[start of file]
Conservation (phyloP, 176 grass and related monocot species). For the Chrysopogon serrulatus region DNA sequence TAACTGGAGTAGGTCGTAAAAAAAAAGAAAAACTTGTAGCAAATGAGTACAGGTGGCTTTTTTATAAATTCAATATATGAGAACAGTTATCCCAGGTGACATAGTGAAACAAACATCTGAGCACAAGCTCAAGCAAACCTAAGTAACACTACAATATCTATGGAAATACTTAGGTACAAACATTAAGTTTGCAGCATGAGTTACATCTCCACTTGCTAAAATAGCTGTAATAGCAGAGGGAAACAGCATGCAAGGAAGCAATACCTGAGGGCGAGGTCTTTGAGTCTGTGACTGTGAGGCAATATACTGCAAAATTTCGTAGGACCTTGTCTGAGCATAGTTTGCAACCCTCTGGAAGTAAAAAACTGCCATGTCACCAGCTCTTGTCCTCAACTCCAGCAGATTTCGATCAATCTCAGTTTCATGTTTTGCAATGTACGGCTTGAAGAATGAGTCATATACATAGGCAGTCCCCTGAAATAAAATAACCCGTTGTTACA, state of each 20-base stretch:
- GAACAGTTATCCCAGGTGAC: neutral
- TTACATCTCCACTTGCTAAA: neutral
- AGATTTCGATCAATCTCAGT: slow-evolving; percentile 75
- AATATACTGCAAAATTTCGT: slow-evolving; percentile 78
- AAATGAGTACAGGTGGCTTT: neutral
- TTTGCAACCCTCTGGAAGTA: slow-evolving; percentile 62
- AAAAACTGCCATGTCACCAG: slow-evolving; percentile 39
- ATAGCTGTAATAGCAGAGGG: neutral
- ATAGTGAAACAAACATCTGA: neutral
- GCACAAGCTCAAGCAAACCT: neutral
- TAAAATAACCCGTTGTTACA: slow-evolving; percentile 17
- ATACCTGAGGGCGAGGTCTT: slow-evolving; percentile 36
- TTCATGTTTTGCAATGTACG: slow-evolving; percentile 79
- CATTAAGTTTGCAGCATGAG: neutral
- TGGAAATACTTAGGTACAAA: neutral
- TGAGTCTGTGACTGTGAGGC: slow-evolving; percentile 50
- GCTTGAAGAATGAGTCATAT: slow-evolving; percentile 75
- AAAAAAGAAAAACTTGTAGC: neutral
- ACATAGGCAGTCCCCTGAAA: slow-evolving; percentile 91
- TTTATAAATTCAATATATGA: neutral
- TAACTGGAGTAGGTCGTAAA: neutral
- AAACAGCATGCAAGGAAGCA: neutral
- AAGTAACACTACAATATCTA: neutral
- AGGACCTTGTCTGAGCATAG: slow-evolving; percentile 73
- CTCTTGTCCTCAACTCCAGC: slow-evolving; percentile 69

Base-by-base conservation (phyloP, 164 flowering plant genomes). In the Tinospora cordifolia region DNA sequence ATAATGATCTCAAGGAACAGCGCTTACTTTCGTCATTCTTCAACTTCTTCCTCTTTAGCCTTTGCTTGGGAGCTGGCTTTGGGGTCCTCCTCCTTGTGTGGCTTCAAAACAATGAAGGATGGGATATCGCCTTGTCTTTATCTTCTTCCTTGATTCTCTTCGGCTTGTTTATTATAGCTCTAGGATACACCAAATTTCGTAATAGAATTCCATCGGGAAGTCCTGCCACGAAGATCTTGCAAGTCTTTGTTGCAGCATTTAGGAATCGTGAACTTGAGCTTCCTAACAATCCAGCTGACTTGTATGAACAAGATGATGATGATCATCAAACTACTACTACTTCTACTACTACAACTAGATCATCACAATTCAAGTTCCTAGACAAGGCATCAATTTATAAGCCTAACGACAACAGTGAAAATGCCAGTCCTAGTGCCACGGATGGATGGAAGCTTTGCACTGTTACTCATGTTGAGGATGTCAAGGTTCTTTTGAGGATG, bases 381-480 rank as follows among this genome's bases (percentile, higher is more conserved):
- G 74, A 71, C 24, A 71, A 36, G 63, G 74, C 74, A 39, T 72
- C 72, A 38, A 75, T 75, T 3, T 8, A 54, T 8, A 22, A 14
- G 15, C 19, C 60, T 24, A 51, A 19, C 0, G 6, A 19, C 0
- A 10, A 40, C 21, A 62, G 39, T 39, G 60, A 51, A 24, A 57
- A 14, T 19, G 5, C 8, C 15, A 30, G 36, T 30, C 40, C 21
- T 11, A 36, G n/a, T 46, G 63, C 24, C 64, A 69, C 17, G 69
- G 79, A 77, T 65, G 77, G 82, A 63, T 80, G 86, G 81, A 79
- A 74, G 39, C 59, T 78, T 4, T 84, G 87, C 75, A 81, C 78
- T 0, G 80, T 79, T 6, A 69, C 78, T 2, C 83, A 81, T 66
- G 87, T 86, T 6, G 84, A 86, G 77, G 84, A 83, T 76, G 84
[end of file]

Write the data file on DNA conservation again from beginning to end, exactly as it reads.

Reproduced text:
Conservation (phyloP, 176 grass and related monocot species). For the Chrysopogon serrulatus region DNA sequence TAACTGGAGTAGGTCGTAAAAAAAAAGAAAAACTTGTAGCAAATGAGTACAGGTGGCTTTTTTATAAATTCAATATATGAGAACAGTTATCCCAGGTGACATAGTGAAACAAACATCTGAGCACAAGCTCAAGCAAACCTAAGTAACACTACAATATCTATGGAAATACTTAGGTACAAACATTAAGTTTGCAGCATGAGTTACATCTCCACTTGCTAAAATAGCTGTAATAGCAGAGGGAAACAGCATGCAAGGAAGCAATACCTGAGGGCGAGGTCTTTGAGTCTGTGACTGTGAGGCAATATACTGCAAAATTTCGTAGGACCTTGTCTGAGCATAGTTTGCAACCCTCTGGAAGTAAAAAACTGCCATGTCACCAGCTCTTGTCCTCAACTCCAGCAGATTTCGATCAATCTCAGTTTCATGTTTTGCAATGTACGGCTTGAAGAATGAGTCATATACATAGGCAGTCCCCTGAAATAAAATAACCCGTTGTTACA, state of each 20-base stretch:
- GAACAGTTATCCCAGGTGAC: neutral
- TTACATCTCCACTTGCTAAA: neutral
- AGATTTCGATCAATCTCAGT: slow-evolving; percentile 75
- AATATACTGCAAAATTTCGT: slow-evolving; percentile 78
- AAATGAGTACAGGTGGCTTT: neutral
- TTTGCAACCCTCTGGAAGTA: slow-evolving; percentile 62
- AAAAACTGCCATGTCACCAG: slow-evolving; percentile 39
- ATAGCTGTAATAGCAGAGGG: neutral
- ATAGTGAAACAAACATCTGA: neutral
- GCACAAGCTCAAGCAAACCT: neutral
- TAAAATAACCCGTTGTTACA: slow-evolving; percentile 17
- ATACCTGAGGGCGAGGTCTT: slow-evolving; percentile 36
- TTCATGTTTTGCAATGTACG: slow-evolving; percentile 79
- CATTAAGTTTGCAGCATGAG: neutral
- TGGAAATACTTAGGTACAAA: neutral
- TGAGTCTGTGACTGTGAGGC: slow-evolving; percentile 50
- GCTTGAAGAATGAGTCATAT: slow-evolving; percentile 75
- AAAAAAGAAAAACTTGTAGC: neutral
- ACATAGGCAGTCCCCTGAAA: slow-evolving; percentile 91
- TTTATAAATTCAATATATGA: neutral
- TAACTGGAGTAGGTCGTAAA: neutral
- AAACAGCATGCAAGGAAGCA: neutral
- AAGTAACACTACAATATCTA: neutral
- AGGACCTTGTCTGAGCATAG: slow-evolving; percentile 73
- CTCTTGTCCTCAACTCCAGC: slow-evolving; percentile 69

Base-by-base conservation (phyloP, 164 flowering plant genomes). In the Tinospora cordifolia region DNA sequence ATAATGATCTCAAGGAACAGCGCTTACTTTCGTCATTCTTCAACTTCTTCCTCTTTAGCCTTTGCTTGGGAGCTGGCTTTGGGGTCCTCCTCCTTGTGTGGCTTCAAAACAATGAAGGATGGGATATCGCCTTGTCTTTATCTTCTTCCTTGATTCTCTTCGGCTTGTTTATTATAGCTCTAGGATACACCAAATTTCGTAATAGAATTCCATCGGGAAGTCCTGCCACGAAGATCTTGCAAGTCTTTGTTGCAGCATTTAGGAATCGTGAACTTGAGCTTCCTAACAATCCAGCTGACTTGTATGAACAAGATGATGATGATCATCAAACTACTACTACTTCTACTACTACAACTAGATCATCACAATTCAAGTTCCTAGACAAGGCATCAATTTATAAGCCTAACGACAACAGTGAAAATGCCAGTCCTAGTGCCACGGATGGATGGAAGCTTTGCACTGTTACTCATGTTGAGGATGTCAAGGTTCTTTTGAGGATG, bases 381-480 rank as follows among this genome's bases (percentile, higher is more conserved):
- G 74, A 71, C 24, A 71, A 36, G 63, G 74, C 74, A 39, T 72
- C 72, A 38, A 75, T 75, T 3, T 8, A 54, T 8, A 22, A 14
- G 15, C 19, C 60, T 24, A 51, A 19, C 0, G 6, A 19, C 0
- A 10, A 40, C 21, A 62, G 39, T 39, G 60, A 51, A 24, A 57
- A 14, T 19, G 5, C 8, C 15, A 30, G 36, T 30, C 40, C 21
- T 11, A 36, G n/a, T 46, G 63, C 24, C 64, A 69, C 17, G 69
- G 79, A 77, T 65, G 77, G 82, A 63, T 80, G 86, G 81, A 79
- A 74, G 39, C 59, T 78, T 4, T 84, G 87, C 75, A 81, C 78
- T 0, G 80, T 79, T 6, A 69, C 78, T 2, C 83, A 81, T 66
- G 87, T 86, T 6, G 84, A 86, G 77, G 84, A 83, T 76, G 84